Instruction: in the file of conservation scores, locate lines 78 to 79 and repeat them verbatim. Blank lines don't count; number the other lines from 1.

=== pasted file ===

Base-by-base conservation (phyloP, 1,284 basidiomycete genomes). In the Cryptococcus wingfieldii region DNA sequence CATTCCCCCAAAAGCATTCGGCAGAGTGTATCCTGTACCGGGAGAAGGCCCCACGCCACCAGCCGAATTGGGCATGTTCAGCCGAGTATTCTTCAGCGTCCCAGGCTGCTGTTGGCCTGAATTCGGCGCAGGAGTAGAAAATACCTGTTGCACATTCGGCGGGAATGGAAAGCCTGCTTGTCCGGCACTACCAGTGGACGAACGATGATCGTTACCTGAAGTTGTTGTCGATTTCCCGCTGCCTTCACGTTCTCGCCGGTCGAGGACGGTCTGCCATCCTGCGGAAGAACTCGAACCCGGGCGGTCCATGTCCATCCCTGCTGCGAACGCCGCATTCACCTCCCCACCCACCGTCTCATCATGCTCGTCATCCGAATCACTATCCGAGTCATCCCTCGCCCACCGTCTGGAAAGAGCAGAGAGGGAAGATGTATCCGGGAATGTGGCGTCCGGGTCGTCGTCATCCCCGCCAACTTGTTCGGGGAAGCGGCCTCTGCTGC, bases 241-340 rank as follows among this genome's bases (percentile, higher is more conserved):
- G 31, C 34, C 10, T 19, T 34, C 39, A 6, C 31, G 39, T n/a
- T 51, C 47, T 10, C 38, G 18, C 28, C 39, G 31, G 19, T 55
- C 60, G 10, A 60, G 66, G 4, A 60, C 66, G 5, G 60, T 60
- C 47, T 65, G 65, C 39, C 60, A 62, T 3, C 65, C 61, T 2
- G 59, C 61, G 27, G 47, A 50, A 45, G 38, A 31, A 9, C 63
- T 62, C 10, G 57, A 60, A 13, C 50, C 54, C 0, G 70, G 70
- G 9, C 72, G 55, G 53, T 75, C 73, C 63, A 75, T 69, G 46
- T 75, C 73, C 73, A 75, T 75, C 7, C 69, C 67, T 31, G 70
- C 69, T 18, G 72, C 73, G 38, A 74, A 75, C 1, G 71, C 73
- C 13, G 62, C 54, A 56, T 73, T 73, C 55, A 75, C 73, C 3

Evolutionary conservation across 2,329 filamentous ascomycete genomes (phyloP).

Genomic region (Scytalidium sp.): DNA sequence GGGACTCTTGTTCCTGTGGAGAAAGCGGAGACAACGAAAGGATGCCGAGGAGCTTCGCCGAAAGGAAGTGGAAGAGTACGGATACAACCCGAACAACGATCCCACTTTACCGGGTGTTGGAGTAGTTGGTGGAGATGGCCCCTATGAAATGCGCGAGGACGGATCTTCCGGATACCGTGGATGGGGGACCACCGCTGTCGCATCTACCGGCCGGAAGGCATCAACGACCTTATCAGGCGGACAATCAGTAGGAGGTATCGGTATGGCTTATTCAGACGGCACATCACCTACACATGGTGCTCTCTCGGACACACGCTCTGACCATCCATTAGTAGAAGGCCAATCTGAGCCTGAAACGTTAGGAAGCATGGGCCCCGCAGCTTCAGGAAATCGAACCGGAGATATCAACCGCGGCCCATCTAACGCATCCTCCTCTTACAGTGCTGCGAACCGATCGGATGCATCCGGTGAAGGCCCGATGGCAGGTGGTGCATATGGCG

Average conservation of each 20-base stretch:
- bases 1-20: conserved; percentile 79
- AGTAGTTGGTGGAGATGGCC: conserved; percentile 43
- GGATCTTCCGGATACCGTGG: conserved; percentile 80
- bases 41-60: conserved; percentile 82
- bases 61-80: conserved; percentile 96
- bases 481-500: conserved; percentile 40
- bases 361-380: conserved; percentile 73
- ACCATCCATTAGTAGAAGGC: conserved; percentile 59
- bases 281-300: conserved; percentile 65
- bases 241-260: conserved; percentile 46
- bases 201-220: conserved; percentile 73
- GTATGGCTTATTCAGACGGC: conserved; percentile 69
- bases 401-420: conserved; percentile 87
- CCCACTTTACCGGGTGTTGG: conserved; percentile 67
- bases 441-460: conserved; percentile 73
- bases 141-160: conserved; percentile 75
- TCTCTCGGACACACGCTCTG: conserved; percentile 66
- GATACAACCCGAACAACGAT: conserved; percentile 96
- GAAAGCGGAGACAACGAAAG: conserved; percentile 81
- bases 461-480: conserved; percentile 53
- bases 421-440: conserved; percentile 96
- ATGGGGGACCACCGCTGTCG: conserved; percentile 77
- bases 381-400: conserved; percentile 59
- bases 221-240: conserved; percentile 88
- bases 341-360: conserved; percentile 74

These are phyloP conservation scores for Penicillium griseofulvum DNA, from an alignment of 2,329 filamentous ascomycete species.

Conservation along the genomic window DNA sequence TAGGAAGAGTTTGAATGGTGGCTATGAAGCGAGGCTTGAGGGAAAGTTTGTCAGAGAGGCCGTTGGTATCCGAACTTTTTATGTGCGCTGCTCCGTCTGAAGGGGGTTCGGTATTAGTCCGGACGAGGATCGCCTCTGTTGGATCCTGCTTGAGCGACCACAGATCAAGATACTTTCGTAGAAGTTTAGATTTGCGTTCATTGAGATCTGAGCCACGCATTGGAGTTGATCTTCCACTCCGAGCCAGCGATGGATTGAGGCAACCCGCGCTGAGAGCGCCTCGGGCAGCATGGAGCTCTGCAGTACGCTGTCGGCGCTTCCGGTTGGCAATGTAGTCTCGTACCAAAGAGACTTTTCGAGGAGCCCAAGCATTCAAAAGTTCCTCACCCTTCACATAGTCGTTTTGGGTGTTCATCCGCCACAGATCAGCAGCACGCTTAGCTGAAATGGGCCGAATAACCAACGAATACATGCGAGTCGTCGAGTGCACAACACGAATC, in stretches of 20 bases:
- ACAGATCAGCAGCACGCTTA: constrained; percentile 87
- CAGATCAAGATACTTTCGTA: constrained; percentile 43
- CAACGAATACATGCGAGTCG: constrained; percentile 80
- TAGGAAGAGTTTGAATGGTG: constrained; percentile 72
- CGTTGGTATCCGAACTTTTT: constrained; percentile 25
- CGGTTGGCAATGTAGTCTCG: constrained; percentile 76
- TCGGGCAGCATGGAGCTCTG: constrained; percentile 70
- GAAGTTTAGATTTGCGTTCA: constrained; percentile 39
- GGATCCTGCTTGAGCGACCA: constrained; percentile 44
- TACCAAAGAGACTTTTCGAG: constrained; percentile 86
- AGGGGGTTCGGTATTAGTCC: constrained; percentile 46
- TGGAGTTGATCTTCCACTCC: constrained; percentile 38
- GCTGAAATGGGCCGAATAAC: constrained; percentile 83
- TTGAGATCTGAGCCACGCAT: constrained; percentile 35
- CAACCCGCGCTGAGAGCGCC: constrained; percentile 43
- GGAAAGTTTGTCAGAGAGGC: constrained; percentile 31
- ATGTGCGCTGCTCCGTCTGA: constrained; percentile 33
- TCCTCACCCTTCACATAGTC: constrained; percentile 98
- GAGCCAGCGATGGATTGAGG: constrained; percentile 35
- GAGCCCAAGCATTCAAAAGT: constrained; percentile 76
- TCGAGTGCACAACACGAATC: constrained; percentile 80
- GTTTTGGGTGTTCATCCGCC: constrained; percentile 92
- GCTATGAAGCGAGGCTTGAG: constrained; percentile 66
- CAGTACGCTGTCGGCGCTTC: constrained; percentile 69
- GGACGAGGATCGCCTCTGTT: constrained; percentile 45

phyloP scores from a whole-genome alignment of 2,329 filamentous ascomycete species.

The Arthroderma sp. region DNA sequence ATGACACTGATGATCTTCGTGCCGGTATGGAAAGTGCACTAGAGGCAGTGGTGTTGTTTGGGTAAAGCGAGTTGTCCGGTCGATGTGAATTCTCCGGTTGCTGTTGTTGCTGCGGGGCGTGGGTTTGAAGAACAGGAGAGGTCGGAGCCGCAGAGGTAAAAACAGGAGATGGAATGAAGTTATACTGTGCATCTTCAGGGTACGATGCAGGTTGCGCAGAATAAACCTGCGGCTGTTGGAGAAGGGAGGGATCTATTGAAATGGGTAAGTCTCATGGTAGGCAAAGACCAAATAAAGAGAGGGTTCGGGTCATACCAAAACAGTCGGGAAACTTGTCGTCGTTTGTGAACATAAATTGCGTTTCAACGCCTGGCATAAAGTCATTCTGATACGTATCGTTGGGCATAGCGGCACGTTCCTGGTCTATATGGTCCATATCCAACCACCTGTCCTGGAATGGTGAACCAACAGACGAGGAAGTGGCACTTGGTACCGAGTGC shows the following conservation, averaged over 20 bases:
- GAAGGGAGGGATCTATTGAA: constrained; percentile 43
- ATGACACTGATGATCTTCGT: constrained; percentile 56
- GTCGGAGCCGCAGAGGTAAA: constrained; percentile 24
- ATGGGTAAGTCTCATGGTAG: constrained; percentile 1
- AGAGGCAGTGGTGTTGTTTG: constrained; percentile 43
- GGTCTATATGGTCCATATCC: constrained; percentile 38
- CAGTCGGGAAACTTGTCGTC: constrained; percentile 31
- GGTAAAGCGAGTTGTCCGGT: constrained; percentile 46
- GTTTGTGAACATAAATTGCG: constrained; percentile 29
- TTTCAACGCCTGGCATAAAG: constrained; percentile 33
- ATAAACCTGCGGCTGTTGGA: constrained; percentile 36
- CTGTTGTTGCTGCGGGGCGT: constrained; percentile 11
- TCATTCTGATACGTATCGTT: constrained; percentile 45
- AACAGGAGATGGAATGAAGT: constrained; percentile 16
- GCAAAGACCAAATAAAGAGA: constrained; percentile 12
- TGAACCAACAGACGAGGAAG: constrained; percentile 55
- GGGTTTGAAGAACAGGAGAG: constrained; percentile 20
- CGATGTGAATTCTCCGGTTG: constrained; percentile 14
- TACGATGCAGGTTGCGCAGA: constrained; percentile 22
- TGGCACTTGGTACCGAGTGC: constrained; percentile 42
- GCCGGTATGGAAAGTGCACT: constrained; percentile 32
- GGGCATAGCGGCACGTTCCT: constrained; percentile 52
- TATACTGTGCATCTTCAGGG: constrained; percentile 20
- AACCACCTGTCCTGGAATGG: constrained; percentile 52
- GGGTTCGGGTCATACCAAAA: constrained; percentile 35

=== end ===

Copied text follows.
- TTTCAACGCCTGGCATAAAG: constrained; percentile 33
- ATAAACCTGCGGCTGTTGGA: constrained; percentile 36